The presence of structured addiction research training programs helps to ensure that the scientific workforce includes well-trained, diverse scientists necessary to reduce the negative impact of alcohol, drug, and tobacco use disorders. Although the field has made significant progress in the development of standards for clinical training in addiction medicine, there remains significant room for improvement in the training of addiction researchers, and also opportunities to synergize across addiction research training programs. The purpose of this commentary is to describe 4 National Institutes of Health (NIH)-sponsored addiction research training programs, highlight critical components, and provide recommendations for more comprehensive and effective program evaluation. Moving forward, evaluation of addiction research training programs would be enhanced by the use of conceptual models to inform process and outcome evaluations, the application of innovative methods to ensure long-term data collection, the improvement of mentorship evaluation measures, and the integration of training methods from other fields of study. We encourage NIH and others in the field to be proactive in establishing core metrics for evaluation across programs. Furthermore, centralized tracking of NIH-funded addiction research trainees, analysis of aggregate data across programs, and innovative methods to effectively disseminate program materials and processes are recommended.
Division of Substance Use Disorders, Department of Psychiatry, Columbia University Medical Center and New York State Psychiatric Institute, New York, NY (ANCC); Department of Psychiatry and Behavioral Sciences, Medical University of South Carolina and Ralph H. Johnson VA Medical Center, Charleston, SC (SEB, KTB); Department of Psychiatry and Behavioral Sciences, Memorial Sloan Kettering Cancer Center, New York, NY (JSO); Gordon F. Derner Institute for Advanced Psychological Studies at Adelphi University and Division of Substance Use Disorders, Department of Psychiatry, Columbia University Medical Center and New York State Psychiatric Institute, New York, NY (DAH); Department of Population Health NYU School of Medicine (MNG, SB); Department of Health Behavior, Roswell Park Cancer Institute, Buffalo, NY (CES); NYU School of Medicine (KH); and Department of Psychiatry and Behavioral Sciences, Addiction Sciences Division, Medical University of South Carolina, Charleston, SC (SB).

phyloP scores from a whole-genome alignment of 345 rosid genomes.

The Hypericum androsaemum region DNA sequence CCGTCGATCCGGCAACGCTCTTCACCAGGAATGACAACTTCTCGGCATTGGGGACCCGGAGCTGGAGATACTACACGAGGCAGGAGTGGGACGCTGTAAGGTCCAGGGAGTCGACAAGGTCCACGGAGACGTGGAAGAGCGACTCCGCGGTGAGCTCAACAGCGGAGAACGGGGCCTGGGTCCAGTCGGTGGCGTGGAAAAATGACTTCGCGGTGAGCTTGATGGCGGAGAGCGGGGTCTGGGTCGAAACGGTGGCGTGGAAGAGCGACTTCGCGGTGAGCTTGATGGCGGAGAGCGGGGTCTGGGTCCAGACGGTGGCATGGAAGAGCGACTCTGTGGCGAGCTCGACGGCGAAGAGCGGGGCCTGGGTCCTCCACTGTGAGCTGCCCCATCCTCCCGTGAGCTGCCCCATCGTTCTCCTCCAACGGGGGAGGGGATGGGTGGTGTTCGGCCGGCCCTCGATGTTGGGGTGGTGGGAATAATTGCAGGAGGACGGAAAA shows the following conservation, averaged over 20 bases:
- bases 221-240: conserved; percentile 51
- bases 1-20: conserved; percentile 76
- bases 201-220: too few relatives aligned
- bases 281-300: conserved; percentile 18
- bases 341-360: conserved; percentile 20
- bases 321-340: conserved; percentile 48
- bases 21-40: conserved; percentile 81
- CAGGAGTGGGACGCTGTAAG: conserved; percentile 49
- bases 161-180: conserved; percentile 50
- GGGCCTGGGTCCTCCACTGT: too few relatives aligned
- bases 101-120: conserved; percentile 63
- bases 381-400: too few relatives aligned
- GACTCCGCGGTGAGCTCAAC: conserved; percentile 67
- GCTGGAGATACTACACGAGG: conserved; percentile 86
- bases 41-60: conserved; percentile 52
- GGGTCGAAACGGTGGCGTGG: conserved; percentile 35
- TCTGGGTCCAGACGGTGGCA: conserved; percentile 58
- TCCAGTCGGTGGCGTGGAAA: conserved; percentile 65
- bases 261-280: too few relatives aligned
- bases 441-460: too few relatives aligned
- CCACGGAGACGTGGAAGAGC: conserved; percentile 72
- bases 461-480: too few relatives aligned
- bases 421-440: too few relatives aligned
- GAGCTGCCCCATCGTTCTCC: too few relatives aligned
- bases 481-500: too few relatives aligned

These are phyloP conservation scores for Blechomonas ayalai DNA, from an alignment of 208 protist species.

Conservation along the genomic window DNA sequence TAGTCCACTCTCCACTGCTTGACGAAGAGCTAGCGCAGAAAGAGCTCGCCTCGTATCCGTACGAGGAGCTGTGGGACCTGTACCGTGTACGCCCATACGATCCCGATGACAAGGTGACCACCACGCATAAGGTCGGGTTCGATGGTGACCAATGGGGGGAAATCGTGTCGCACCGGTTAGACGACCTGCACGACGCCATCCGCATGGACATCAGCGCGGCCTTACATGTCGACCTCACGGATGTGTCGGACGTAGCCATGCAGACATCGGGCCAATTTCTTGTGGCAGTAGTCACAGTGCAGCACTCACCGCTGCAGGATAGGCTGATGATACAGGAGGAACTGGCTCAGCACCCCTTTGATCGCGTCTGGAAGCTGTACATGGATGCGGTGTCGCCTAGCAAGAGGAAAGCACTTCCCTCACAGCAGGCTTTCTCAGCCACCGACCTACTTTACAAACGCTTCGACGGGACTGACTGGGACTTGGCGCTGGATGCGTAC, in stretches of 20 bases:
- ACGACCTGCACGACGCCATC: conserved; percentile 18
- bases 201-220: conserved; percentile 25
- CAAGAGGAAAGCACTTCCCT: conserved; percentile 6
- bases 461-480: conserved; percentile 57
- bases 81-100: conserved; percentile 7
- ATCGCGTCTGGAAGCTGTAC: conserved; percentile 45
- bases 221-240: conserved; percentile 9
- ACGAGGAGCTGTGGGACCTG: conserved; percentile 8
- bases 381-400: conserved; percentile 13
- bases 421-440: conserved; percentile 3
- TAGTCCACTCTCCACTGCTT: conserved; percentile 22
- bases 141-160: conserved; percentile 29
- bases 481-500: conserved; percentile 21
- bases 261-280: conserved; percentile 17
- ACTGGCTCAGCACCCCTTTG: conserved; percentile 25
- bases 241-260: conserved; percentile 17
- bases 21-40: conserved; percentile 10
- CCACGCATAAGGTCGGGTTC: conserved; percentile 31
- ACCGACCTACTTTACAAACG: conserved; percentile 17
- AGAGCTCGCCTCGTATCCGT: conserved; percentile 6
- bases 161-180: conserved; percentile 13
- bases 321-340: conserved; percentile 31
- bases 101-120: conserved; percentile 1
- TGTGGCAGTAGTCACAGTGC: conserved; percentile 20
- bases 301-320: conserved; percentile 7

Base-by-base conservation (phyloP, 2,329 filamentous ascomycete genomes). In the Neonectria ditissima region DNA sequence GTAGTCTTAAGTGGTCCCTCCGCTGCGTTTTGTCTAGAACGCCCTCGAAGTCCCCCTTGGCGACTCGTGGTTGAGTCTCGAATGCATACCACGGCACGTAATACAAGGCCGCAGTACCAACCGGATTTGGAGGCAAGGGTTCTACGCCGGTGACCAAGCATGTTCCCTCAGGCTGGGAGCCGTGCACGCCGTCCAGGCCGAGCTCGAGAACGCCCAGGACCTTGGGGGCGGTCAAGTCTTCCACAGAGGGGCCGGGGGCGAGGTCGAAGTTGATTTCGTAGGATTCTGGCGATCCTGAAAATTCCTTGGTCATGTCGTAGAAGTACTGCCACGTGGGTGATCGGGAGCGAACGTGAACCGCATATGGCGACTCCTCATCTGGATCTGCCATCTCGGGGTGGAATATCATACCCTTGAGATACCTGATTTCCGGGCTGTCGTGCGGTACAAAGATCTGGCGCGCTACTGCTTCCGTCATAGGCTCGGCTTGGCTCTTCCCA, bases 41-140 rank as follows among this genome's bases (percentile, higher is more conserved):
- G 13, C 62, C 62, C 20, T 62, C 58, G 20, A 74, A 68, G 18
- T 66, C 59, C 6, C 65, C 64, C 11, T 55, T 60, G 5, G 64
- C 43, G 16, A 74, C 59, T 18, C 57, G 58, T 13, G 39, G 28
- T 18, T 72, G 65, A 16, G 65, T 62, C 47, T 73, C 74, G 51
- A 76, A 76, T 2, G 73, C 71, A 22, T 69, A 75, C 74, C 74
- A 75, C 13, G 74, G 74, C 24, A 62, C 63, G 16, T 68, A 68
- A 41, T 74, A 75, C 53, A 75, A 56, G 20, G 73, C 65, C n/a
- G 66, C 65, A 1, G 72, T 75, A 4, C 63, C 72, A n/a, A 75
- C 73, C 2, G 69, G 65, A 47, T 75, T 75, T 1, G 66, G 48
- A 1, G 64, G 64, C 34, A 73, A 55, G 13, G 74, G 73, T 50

Send correspondence to Aimee N.C. Campbell, PhD, 1051 Riverside Drive, Room 3731, New York, NY 10032. E-mail: email@example.com
Received 7 November, 2016
Accepted 12 May, 2017
Portions of this article were presented at a workshop at the 39th Annual National Conference of the Association of Medical Education and Research in Substance Abuse (AMERSA) in Washington, DC, November 2015.
Funding: Support for this article was provided by the National Institutes of Health: NIDA R25 DA022461 (PI: Gourevitch); NIDA R25 DA035161 (Dual PIs: Hien, Ruglass); NIDA R25 DA020537 (Dual PIs: Back, Brady); NCI P20 CA192991 (PI: Ostroff); and NCI P20 CA192993 (PI: Sheffer).
The authors have no conflicts of interest to declare.